- Retired SEAL Adm. Bill McRaven had an illustrious 37-year career in the Navy.
- The commando served in the elite SEAL Team 6 before he was fired by the unit’s commander, Richard Marcinko.
- Following his firing, McRaven rose through the ranks, eventually commanding the Joint Special Operations Command.
- While he served alongside America’s most elite fighters, he oversaw the capture of Saddam Hussein, the rescue of Captain Richard Phillips and the capture and killing of Osama bin Laden.
- The retired SEAL has had his share of controversy, most recently butting heads with President Donald Trump over the president’s attacks against the media and move to strip the security clearance of former CIA Director John Brennan, who’s been a harsh Trump critic.
“Changing the world can happen anywhere, and anyone can do it.”
This was just one of many famous quotes to come from a 2014 University of Texas commencement speech.
“If you want to change the world, start off by making your bed.”
In the now famous speech that has been viewed over 4 million times on YouTube, McRaven gave University of Texas’ graduating class advice on how to change the world.
His first tip: Make your bed.
McRaven explains the mantra, which later became the title of a #1 New York Times bestselling book, will help people start each day by accomplishing a task – then one more, and another. It also helps emphasise the importance of the “little things.”
“And if by chance you have a miserable day, you will come home to a bed that is made – that you made,” he said. “And a made bed gives you encouragement that tomorrow will be better.”
“It matters not your gender, your ethnic or religious background, your orientation or your social status. Our struggles in this world are similar, and the lessons to overcome those struggles and to move forward changing ourselves and changing the world around us will apply equally to all.”
“Sometimes no matter how well you prepare or how well you perform, you still end up a ‘sugar cookie.'”
In Navy SEAL training, sailors who failed at basic tasks had to perform extra training at the end of each day. These SEAL hopefuls had to jump into the surf then roll around until completely covered with sand – earning the nickname ‘sugar cookie.’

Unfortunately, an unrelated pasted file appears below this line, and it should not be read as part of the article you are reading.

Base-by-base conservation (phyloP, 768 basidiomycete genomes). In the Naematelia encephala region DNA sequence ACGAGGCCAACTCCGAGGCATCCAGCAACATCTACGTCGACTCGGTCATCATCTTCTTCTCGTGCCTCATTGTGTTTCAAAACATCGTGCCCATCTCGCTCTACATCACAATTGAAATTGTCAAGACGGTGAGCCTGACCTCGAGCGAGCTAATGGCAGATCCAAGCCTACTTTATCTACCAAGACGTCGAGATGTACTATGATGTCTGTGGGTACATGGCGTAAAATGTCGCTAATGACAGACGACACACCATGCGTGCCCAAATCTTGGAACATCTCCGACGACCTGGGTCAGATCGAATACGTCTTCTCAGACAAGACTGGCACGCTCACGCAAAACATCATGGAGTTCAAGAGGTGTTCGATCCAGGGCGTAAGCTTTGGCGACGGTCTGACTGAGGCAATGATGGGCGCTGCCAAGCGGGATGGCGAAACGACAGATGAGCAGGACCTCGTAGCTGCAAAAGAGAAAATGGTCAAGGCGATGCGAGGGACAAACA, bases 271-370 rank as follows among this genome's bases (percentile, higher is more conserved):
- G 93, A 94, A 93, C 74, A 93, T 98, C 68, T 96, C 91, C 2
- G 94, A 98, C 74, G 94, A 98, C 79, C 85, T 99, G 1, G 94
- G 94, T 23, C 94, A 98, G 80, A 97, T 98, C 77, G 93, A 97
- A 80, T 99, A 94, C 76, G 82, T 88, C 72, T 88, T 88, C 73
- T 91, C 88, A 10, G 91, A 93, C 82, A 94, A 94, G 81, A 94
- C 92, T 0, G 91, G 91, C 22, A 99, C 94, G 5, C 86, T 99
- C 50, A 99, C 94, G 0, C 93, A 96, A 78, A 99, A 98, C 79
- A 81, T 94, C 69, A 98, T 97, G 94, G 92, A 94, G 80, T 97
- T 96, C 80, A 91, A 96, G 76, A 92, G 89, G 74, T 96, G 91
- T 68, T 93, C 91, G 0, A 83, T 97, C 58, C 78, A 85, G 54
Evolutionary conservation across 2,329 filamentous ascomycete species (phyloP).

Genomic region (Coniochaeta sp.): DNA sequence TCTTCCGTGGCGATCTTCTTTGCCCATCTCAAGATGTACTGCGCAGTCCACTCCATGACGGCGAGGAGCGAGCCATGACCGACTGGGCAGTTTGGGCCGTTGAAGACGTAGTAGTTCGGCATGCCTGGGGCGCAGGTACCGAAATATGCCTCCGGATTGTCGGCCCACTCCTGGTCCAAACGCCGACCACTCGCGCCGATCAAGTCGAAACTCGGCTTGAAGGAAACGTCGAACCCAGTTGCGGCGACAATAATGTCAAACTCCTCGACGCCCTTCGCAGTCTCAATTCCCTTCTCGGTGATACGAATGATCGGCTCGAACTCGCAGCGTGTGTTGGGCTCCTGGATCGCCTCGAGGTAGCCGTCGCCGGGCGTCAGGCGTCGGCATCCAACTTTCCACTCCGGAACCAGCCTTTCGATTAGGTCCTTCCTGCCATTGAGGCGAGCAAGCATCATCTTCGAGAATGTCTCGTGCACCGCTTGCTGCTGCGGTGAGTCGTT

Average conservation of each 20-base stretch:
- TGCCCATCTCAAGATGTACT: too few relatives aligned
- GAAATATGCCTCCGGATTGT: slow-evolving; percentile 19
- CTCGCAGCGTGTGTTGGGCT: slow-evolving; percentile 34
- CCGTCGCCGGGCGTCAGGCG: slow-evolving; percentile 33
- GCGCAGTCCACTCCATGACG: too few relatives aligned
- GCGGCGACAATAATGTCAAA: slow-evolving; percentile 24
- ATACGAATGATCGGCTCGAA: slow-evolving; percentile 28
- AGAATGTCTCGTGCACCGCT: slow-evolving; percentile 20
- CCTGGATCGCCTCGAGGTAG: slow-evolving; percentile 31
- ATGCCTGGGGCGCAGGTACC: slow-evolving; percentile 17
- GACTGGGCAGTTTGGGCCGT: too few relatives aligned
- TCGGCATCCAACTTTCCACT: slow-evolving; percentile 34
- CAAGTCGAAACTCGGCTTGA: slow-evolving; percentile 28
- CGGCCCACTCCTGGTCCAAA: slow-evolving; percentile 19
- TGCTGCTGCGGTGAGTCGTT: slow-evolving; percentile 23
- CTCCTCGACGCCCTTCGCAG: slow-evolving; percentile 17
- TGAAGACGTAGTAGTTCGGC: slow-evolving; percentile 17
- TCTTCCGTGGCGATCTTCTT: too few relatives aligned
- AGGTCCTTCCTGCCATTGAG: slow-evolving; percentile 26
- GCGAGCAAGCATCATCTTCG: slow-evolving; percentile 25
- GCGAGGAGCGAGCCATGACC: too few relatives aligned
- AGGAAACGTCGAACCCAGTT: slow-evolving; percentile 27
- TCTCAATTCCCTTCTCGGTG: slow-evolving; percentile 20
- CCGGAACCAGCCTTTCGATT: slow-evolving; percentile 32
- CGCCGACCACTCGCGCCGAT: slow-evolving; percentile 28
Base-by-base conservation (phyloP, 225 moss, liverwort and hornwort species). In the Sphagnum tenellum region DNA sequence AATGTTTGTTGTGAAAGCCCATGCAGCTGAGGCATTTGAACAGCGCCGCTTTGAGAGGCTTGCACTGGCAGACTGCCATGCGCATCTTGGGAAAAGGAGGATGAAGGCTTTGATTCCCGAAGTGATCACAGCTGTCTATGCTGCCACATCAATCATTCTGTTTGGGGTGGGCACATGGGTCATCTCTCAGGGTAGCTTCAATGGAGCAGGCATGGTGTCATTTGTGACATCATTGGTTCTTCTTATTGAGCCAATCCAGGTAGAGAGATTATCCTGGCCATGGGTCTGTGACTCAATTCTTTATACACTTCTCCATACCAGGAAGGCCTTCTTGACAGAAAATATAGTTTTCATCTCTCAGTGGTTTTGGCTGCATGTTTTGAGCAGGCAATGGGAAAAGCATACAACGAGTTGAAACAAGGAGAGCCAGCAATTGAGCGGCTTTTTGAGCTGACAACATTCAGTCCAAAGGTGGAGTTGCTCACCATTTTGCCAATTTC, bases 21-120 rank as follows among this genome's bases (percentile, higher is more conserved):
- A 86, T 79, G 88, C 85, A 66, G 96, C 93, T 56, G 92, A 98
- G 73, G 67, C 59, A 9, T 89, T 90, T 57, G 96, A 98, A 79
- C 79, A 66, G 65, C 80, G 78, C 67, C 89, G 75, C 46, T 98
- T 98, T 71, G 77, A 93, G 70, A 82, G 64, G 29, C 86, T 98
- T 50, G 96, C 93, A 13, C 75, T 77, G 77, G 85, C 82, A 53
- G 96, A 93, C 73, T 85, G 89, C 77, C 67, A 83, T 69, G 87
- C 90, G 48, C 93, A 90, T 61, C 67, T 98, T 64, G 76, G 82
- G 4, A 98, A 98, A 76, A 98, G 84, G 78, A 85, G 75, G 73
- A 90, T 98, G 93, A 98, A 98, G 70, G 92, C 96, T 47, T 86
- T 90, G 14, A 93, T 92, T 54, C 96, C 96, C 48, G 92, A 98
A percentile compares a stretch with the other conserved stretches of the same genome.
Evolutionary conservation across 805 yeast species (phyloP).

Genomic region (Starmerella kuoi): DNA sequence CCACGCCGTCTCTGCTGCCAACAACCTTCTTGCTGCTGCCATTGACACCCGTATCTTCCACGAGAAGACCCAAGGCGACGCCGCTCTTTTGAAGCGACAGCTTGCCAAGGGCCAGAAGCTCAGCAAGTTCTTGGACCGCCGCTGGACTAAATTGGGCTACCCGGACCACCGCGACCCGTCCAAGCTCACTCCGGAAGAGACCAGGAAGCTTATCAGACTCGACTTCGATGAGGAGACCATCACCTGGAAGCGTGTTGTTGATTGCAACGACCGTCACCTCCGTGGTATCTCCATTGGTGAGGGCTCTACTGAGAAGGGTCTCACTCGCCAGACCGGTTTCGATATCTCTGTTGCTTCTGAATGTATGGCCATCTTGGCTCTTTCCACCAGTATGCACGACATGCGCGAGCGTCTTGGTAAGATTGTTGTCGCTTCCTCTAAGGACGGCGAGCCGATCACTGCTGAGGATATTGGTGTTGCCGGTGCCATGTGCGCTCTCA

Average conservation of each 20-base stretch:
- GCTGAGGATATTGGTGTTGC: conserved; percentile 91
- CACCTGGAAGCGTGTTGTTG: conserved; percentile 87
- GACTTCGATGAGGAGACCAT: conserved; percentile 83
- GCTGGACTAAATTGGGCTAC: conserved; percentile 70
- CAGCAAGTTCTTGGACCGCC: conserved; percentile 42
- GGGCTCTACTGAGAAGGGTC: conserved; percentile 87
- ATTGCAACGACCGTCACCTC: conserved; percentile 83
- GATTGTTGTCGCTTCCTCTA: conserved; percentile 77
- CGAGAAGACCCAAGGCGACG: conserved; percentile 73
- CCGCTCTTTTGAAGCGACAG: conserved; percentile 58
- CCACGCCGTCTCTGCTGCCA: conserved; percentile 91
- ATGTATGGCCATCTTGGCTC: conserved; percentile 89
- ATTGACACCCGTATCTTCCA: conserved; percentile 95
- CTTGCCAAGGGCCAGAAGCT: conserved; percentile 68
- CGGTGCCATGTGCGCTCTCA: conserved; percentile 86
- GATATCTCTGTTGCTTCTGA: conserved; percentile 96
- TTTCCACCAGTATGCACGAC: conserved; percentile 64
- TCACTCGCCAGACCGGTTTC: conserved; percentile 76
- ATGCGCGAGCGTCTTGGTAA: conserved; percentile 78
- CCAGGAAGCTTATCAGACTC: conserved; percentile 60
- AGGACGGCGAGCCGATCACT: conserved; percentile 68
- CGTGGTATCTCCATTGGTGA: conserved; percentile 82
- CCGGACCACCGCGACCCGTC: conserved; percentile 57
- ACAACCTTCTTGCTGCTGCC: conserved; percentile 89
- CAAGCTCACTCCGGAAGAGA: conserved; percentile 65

During his UT commencement speech in 2014, McRaven said that many who became frustrated that their hard work didn’t pay off often quit. The lesson, he said, was that the true test is how one recovers from failure.
“Work hard. Be humble, and I think that will serve you well in life.”
“The great [leaders] know how to fail.”
McRaven addressed cadets at the United States Military Academy at West Point during a ceremony for its seniors who had 500 days left until graduation. His speech, called “A Sailor’s Perspective on the Army,” detailed leadership lessons he learned from Army officers during his 37 years in service.
“If you want to be a SEAL, you must do two things: Listen to your parents and be nice to the other kids.”
McRaven gave this piece of advice to a young boy who wrote the SEAL asking if the Navy’s most elite commandos were quieter than ninjas.
“It’s not just about holding people accountable, it’s making sure the people around you understand that their effort is worthwhile.”
During a speech at UT’s Moody College of Communications in February 2017, McRaven talked about the connection between leadership and communication.
“You may be in charge, but it’s never about you and you can’t forget that.”
During his speech at Moody College, McRaven said leaders always need to be aware of the impacts their decisions make on their subordinates.
“There is nothing more important to a democracy than an active and engaged press.”
After his speech at Moody College, McRaven published his thoughts about the American press and President Donald Trump’s repeated attacks against the institution.
“I would consider it an honour if you would revoke my security clearance as well.”
McRaven authored a blistering rebuke of President Trump’s move to revoke the security clearnace of John Brennan, Obama’s CIA director who has been a harsh critic of Trump.
In the Washington Post op-ed, McRaven defended Brennan as a “man of unparalleled integrity” and said it would be “an honour” to have his own security clearance revoked along with Brennan’s.
Trump responded by calling McRaven a “Hillary Clinton fan.”
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